The concept of Green Economy is not entirely a new concept. It was first mooted by the London Environmental Economics Centre* (LEEC) in a publication (Blueprint for a Sustainable Economy) in 1989 authored by David Pearce, Anil Markandya, and Ed Barbier. However, at that time the concept did not receive wide acceptance. With the outbreak of the financial crisis in 2007 and the failure of most countries to move onto a sustainable development path, it has become evidently clear that the current development paradigm is not yielding the desired outcomes on all fronts economic, social, and environmental.

Efforts to transition to a sustainable development path and realize the objectives of Agenda 212 have been very modest. A number of reasons appear to have constrained this transition to take place.

One of the reasons for lack of significant progress has been inability to clearly make the business case for investing in the environment. In order to encourage policy and decision makers to invest in the environment, they need to be convinced that such a transition would result in economic benefits as well. These benefits include additional jobs generated, increased output, creation of new market niches and increased trade, and a positive impact on GDP. It is therefore essential to demonstrate that there is a clear relationship between investing in the environment, socioeconomic and sustainable development. Since human welfare should be the ultimate goal for any development strategy, a well-designed sustainable development strategy should result in poverty eradication.

Green Economy could be viewed as an approach that emphasizes these linkages. It could therefore be considered as a tool or vehicle that facilitates the transition to sustainable development.

The United Nations Environment Programme (UNEP) defines the Green Economy as one that results in improved human well-being and social equity, while significantly reducing environmental risks and ecological scarcities(2010).

Another more elaborate definition of green economy is:

“The Green Economy is one in which the vital linkages among the economy, society, and environment are taken into account and in which the transformation of production processes, and consumption patterns, while contributing to a reduced waste, pollution, and the efficient use of resources, materials, and energy, will revitalize and diversify economies, create decent employment opportunities, promote sustainable trade, reduce poverty, and improve equity and income distribution.”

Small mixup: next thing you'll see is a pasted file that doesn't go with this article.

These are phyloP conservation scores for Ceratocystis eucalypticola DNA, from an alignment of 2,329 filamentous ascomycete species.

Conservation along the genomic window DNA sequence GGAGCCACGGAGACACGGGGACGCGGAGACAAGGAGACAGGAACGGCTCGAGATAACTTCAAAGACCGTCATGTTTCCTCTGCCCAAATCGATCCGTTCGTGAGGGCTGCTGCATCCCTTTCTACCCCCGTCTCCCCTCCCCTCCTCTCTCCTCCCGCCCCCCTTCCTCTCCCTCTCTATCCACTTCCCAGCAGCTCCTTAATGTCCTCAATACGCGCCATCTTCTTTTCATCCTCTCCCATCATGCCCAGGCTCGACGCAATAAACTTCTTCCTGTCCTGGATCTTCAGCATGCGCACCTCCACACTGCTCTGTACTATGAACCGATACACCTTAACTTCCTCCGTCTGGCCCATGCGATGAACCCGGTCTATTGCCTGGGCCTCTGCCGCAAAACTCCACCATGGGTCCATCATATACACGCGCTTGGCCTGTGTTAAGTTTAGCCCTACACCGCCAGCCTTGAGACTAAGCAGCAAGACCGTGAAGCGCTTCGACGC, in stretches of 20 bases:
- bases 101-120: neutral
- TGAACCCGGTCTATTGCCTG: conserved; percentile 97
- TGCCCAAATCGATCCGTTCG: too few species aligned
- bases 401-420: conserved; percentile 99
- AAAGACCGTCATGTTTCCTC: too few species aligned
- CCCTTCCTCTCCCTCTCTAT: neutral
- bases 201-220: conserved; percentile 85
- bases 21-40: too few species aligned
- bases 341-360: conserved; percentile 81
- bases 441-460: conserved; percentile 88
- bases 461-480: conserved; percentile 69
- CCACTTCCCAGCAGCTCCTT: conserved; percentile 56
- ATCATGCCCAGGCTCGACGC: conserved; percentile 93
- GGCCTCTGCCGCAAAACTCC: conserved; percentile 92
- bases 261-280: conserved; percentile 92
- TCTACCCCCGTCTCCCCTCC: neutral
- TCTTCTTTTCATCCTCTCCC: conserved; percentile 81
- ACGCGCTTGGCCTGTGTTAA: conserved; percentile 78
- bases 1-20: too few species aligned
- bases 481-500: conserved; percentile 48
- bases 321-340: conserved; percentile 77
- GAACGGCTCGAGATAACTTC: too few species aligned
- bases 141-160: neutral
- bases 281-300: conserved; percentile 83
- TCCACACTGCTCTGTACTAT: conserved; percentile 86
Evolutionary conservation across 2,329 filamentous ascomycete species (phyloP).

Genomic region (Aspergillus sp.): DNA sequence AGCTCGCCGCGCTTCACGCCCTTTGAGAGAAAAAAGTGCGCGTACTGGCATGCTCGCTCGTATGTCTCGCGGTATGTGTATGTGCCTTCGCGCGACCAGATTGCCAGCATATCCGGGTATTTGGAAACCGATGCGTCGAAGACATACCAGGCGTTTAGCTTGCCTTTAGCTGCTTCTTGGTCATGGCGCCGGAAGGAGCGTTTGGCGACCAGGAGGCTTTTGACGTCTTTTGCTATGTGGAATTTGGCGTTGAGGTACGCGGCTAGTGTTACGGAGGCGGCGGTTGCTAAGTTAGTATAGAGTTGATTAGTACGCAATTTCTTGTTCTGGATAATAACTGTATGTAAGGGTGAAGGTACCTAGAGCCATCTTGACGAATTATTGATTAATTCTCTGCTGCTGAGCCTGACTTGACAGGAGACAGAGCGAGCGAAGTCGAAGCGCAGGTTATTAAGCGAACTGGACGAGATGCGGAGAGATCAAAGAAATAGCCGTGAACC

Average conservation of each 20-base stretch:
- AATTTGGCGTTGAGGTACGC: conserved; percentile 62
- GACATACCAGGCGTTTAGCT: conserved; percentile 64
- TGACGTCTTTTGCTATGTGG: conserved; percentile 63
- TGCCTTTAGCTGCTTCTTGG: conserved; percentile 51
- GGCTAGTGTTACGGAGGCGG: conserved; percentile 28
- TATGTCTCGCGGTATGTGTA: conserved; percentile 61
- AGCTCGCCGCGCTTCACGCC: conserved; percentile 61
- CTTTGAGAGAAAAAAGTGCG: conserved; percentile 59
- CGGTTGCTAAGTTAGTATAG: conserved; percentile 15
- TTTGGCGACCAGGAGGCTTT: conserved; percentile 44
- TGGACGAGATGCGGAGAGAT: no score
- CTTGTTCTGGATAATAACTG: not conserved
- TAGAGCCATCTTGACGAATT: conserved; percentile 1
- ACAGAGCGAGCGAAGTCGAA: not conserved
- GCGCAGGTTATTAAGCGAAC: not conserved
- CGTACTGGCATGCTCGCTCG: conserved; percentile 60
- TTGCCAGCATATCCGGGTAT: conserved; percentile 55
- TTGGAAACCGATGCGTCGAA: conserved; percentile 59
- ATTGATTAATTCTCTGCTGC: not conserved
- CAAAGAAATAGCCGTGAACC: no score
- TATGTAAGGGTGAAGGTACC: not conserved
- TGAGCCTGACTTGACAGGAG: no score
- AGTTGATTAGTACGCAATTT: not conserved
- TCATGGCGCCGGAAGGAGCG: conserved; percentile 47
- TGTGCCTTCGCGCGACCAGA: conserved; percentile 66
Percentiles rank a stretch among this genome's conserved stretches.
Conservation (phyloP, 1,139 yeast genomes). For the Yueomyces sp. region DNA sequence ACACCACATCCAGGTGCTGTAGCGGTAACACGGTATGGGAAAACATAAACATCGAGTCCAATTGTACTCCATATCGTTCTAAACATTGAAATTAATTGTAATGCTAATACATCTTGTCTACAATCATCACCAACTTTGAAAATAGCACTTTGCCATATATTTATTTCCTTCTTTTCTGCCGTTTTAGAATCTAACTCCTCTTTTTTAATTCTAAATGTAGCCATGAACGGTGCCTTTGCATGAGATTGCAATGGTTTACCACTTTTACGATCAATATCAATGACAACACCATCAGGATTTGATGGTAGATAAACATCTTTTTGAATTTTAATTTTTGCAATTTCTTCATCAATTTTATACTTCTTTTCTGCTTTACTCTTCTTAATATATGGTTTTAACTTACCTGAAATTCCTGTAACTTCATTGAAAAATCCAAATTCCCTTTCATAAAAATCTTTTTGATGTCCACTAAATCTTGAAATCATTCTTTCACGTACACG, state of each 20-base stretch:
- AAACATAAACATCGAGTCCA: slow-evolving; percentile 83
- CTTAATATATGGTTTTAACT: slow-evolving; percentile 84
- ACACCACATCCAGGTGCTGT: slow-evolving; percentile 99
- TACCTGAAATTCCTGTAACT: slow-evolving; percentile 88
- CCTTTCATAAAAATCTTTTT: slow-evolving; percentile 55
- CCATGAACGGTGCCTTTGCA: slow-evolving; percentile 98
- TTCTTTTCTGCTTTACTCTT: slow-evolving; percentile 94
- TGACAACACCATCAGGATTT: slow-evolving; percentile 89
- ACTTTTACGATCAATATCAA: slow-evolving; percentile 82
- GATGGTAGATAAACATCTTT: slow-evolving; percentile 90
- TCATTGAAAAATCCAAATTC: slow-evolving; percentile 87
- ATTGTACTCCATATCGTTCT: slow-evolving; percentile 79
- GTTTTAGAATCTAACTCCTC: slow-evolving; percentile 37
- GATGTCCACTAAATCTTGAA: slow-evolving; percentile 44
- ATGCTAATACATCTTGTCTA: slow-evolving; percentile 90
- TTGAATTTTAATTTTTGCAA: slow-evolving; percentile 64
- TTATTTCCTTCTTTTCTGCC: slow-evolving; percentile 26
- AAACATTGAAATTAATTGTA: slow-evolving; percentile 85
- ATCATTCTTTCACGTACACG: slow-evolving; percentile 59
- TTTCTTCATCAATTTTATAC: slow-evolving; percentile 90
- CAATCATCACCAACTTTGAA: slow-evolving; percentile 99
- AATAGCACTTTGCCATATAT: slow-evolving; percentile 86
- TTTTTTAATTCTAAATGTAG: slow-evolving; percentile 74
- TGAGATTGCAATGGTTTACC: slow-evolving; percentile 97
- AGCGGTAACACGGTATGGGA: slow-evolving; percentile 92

LEEC is a joint venture established in 1988 by the International Institute for Environment and Development (IIED) & the department of Economics of University College London (UCL).
** Agenda 21 became a major focal point for right-wing activists in New Jersey and elsewhere in the early twentyteens, who saw it as “a secret United Nations conspiracy to take away U.S. citizens’ personal freedoms and property rights under the guise of sustainable development.” (Claire Sommer, NJPPN, “The Agenda 21 Controversy and Your Town“)

2The concept of the Green Economy also has something of a checkered history in New Jersey as well as elsewhere. Originally identified as one of NJ’s “key industry sectors” in state planning documents during the Corzine Administration, and initially embraced by the Christie administration, it was quickly sidelined by the Governor’s decisions to raid the BPU’s Societal Benefit Fund for the benefit of the State Treasury, and the BPU’s refusal to approve any permits for offshore wind. At the time, the Bureau of Labor Market Information and the Office of Labor Planning and Analysis noted:

Green Economy Cluster

  • Green describes many of the innovations, industry changes and investments designed to develop an economy and infrastruc-ture that employs more efficient, cleaner, sustainable, environmentally friendly and homegrown energy sources.
  • In New Jersey in 2009, the Green economy employed 200,521 workers in three major areas: green energy production/re-newable energy (24.5% of employment), energy efficiency – green building/construction/design (68.0%) and environmental remediation/waste management reduction (7.5%).
  • In 2009, nearly $15.5 billion in total wages were paid by employers in New Jersey’s Green economy cluster.
  • New Jersey has been called the number-one state for renewable energy incentives.
  • The Garden State’s highly regarded Solar Renewable Energy Certificate (SREC) program lets home and business owners sell clean energy credits to utility companies.
  • The federal government recently announced four priority areas for wind projects off the Eastern Seaboard that are being fast-tracked for environmental reviews, one of which is a 550- square mile section off the coast of New Jersey, from Avalon to Barnegat Bay.

Of course, the positions of the federal and state governments have since reversed, with the Trump administration seeking to reinstate offshore fossil-fuel drilling, and the Murphy administration looking to expand renewables.